Can Shoulder Injuries (Known as Brachial Plexus Injuries or Erb’s Palsy) Sustained During Delivery be Prevented?

Erb’s Palsy is a relatively common birth injury that affects the nerves of the shoulder. When an infant’s neck is stretched or gets stuck in the birth canal, a brachial plexus injury can result. This bundle of nerves controls the movement of the shoulder and upper arm and can lead to paralysis, numbness, and limited mobility of the affected area.

The medical community has debated possible ways to reduce the incidence of shoulder injuries during delivery. Damage to the nerves that provide movement to the shoulder can have a great effect on a child’s life, both in the first few crucial months of development and beyond. Without timely surgery, the damage sustained in a birth injury may become permanent.

Possible Damages Related to Brachial Plexus Injury

Shoulder injuries in delivery can range from the nerve “stretching” or a total avulsion, or disconnection from the spinal cord. More severe forms of the injury require surgery, which can be costly. A child with a brachial plexus injury may incur high medical bills from procedures and physical therapy. Collectively, these are “economic damages.”

Remediating a brachial plexus injury may not only be expensive, but it could also take a psychological toll on the child as he or she ages. In the case of permanent injury, a child may develop psychological trauma as he or she begins to understand the extent of his or her disability. Children may also miss crucial windows of muscle development and experience gross or fine motor delays, even with therapy or surgery. These damages represent a collection of intangible harms referred to as “general damages.” A provider can be responsible for the economic and general damages that result from Erb’s Palsy, if those damages arose from his or her negligence.

How to Reduce the Chance of a Brachial Plexus Injury

Both providers and mothers can take steps to reduce the risk of Erb’s Palsy during pregnancy and delivery. First, understanding the risk factors for the condition can help improve outcomes for both mother and baby. For example, babies who are large for their gestational age are more likely to get stuck in the birth canal during delivery. Mothers can help control their own weight gain (and that of the fetus) by eating a well-balanced diet and exercising regularly throughout pregnancy. Providers, in turn, have a responsibility to provide coaching about healthy weight gain and must monitor women with gestational diabetes closely.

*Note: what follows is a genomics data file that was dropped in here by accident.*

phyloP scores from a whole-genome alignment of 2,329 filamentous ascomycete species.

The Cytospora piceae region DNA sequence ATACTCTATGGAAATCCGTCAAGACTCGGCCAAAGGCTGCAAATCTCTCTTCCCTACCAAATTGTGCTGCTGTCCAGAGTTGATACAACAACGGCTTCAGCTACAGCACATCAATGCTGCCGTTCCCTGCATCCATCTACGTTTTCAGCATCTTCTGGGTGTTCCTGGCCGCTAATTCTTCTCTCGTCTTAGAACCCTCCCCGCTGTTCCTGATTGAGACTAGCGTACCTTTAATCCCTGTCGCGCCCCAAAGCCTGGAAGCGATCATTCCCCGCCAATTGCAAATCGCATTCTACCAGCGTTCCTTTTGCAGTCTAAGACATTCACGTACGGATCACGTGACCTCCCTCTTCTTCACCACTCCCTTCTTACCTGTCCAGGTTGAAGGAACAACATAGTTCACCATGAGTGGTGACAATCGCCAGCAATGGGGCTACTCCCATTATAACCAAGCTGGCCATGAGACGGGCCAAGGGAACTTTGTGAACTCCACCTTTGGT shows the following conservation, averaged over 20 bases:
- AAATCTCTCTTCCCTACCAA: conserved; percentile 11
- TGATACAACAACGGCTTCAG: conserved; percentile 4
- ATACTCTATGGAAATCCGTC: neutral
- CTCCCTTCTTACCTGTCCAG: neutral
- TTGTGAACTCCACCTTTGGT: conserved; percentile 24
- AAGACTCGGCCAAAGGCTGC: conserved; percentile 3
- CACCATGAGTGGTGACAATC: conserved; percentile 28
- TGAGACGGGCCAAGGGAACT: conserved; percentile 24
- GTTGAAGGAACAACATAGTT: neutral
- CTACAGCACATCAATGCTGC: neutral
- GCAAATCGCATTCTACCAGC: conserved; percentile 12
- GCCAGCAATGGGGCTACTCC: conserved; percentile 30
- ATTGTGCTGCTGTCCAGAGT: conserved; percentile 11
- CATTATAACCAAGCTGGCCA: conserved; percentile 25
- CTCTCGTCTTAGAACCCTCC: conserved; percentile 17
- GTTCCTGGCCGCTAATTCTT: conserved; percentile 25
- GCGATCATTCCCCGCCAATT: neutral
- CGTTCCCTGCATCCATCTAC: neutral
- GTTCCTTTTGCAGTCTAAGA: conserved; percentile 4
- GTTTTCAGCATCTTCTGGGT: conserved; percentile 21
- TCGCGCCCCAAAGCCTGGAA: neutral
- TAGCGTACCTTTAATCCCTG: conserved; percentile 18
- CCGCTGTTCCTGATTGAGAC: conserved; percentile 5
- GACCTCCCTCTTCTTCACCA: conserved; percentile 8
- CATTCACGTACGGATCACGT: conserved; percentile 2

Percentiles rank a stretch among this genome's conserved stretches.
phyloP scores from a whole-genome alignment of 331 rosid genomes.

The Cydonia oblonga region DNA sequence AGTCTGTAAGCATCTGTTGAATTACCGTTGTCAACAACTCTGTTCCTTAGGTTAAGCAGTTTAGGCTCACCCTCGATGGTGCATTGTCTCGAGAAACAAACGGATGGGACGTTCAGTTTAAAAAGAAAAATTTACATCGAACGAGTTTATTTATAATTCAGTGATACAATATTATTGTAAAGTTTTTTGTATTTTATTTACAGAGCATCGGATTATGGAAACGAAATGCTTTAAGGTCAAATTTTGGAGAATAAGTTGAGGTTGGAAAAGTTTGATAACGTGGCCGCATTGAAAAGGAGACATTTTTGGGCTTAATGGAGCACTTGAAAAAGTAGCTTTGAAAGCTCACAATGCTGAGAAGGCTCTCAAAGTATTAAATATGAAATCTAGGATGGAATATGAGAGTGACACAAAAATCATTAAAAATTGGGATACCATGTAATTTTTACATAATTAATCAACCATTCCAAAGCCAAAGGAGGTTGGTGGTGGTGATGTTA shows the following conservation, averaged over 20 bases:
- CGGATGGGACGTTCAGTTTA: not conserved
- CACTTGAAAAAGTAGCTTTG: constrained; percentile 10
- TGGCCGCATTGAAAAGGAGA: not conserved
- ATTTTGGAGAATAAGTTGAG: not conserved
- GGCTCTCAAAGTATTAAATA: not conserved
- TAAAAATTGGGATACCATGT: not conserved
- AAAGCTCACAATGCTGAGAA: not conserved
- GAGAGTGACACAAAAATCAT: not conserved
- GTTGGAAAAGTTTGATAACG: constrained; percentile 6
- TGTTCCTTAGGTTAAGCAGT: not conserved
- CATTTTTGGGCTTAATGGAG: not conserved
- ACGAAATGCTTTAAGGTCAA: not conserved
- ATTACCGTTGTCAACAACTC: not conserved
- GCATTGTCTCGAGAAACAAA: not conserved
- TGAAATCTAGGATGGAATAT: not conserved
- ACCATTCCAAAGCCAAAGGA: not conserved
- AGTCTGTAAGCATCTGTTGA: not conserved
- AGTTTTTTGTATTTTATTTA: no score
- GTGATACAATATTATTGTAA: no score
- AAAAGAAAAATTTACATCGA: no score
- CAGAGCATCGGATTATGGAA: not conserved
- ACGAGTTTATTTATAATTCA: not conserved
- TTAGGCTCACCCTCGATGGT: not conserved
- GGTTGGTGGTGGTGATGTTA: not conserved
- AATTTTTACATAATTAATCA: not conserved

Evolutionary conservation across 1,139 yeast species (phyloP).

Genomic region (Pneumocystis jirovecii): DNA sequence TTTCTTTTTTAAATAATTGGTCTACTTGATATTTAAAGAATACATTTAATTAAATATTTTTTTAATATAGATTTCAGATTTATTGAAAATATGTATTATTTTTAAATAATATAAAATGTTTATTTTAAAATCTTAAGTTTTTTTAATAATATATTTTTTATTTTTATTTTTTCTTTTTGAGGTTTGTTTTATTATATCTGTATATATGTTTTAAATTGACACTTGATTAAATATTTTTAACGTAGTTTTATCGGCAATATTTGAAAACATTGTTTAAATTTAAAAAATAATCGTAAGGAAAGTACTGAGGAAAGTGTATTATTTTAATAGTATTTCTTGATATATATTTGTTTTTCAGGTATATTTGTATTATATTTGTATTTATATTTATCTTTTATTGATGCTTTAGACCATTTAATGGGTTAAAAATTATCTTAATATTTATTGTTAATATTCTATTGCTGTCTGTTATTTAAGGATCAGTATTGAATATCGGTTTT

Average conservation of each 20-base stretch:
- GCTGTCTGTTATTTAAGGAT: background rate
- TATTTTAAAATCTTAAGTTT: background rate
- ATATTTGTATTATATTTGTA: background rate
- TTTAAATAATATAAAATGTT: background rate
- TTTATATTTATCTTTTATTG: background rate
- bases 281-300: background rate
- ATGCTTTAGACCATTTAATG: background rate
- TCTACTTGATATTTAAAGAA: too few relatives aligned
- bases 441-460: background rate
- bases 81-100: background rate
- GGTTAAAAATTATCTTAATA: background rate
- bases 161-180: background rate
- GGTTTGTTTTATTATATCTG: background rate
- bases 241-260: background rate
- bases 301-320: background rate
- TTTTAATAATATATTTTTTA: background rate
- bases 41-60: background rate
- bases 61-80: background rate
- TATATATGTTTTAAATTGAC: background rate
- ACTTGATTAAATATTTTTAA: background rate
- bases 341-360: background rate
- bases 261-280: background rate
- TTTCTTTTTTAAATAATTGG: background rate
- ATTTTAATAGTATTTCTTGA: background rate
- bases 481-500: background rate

Another possible risk factor for shoulder injuries during delivery is the breech position. As a mother progresses throughout the third trimester, a provider should monitor her baby’s positioning in the womb. Though many feet first babies turn on their own before delivery, a provider can try a procedure called an external cephalic version (ECV).

If a child has these risk factors as a due date nears, it may be appropriate for the health care provider to schedule a delivery via cesarean section. This can help protect both mother and baby from the prospect of a traumatic birth and subsequent injury.

Even in normal, healthy pregnancies, a possibility of a brachial plexus injury may occur. A health care provider must be aware that this condition can present without warning and take the appropriate steps to intervene. Possible medical interventions include performing rotational maneuvers or performing a cesarean section.

In many instances, health care providers can prevent brachial plexus injuries during delivery. By identifying risk factors present in both mother and baby and responding appropriately, a provider can help protect the health of the baby and prevent any physical or psychological issues that may result from a brachial plexus injury.